Citizen News, an independent online news portal in Hong Kong, posted in a statement to its website, pictured, that it will shutter operations because of what it called a “deteriorating media environment” in the Chinese-ruled city. Image courtesy Citizen News
Jan. 2 (UPI) -- Citizen News, an independent online news portal in Hong Kong founded in 2017, will shutter operations because of what it called a "deteriorating media environment" in the Chinese-ruled city.
The closure of Citizen News comes after Hong Kong police raided pro-democracy Stand News and arrested several staff members under China's national security law, enacted in 2020 to stop dissent and protests in the city.
Citizen News said in an English-language statement that the website will cease updating Tuesday and will shut down completely later.
"We have never forgotten our original intent. Sadly, we can no longer strive to turn our beliefs into reality without fear because of the sea change in the society over the past two years and the deteriorating media environment," Citizen News said.
"At the center of a brewing storm, we found ourselves in a critical situation. In the face of a crisis, we must ensure the safety and well-being of everyone who are on board."
Hong Kong, a longtime British colony, was returned to Chinese sovereignty in 1997 but has maintained separated governing powers and freedoms as a special administrative region within the communist country.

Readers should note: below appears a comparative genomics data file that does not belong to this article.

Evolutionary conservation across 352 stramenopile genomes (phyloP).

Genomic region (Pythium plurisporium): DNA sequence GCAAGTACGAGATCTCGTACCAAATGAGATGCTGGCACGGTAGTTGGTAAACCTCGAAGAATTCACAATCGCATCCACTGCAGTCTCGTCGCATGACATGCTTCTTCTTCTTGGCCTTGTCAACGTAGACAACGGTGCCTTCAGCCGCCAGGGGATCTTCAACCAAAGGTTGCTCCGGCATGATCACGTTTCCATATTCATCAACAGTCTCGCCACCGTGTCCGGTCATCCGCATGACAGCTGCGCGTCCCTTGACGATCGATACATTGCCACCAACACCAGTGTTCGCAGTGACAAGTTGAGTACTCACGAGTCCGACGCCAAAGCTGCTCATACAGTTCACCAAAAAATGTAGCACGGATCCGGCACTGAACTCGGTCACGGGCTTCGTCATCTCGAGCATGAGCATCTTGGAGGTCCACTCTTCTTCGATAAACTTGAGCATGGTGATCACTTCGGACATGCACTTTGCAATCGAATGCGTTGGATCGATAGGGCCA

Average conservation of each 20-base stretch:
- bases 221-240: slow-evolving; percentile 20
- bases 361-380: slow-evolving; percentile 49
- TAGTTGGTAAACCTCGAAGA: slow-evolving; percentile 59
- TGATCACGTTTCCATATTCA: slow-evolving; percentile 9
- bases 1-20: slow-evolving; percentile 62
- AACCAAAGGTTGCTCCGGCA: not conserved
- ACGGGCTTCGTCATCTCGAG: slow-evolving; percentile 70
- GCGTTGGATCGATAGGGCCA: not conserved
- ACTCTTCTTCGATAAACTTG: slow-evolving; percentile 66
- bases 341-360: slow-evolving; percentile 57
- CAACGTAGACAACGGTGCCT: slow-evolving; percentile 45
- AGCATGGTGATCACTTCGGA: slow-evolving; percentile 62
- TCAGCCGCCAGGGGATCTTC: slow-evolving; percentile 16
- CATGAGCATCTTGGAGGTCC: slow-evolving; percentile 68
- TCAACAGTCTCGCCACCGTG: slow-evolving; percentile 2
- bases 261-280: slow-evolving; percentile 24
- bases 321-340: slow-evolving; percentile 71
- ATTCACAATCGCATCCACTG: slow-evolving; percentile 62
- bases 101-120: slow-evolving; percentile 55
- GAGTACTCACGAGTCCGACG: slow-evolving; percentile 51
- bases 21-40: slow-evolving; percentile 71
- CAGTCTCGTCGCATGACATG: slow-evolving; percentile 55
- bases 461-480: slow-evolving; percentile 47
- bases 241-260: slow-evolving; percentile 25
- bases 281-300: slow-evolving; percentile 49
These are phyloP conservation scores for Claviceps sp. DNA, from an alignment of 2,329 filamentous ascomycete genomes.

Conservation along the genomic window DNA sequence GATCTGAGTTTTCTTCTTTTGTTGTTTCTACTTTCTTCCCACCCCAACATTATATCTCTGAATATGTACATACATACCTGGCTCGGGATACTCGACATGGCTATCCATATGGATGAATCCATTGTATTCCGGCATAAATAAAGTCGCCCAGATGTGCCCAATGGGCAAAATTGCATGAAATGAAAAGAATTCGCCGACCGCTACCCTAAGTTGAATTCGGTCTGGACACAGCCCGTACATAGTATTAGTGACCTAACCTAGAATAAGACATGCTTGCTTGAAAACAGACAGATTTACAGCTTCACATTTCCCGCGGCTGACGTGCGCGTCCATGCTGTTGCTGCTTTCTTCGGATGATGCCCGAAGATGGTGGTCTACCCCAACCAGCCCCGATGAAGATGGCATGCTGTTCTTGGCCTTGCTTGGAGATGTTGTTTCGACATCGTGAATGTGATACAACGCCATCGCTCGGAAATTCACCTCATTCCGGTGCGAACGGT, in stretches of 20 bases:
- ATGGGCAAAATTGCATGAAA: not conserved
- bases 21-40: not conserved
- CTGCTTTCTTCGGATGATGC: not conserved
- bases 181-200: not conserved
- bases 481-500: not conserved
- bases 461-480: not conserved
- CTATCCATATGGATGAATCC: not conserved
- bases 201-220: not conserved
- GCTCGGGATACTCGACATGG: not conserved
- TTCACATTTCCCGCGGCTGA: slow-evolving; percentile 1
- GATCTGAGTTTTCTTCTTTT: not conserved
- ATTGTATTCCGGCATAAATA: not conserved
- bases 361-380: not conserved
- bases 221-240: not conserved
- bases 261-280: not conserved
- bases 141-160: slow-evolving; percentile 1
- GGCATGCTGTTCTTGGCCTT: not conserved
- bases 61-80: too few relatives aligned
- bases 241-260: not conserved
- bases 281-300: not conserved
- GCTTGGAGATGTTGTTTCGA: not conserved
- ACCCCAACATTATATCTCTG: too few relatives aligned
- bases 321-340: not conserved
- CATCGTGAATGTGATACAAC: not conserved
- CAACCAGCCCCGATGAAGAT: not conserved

Pro-democracy activists said many of those freedoms have started to disappear since the national security law was enacted, particularly the freedom of the press.
Chinese state media issued a statement Saturday, before Citizen News announced that it would cease operations, denouncing Western countries for "slandering Hong Kong's press freedom" in the wake of the Stand News arrests.
"The arrests of people suspected of publishing seditious materials and the freeze of relevant assets by Hong Kong law enforcement are imperative to maintain law and order and safeguard peace," said a spokesperson for the Hong Kong and Macao Affairs Office of the State Council.
The Hong Kong official said that press freedom and freedom of speech remain "protected by law" but that "people should abide by "the law when exercising these freedoms."
The official said that the actions of Stand News journalists propagated messages supporting Hong Kong independence, which "posed a serious threat to national security and social stability."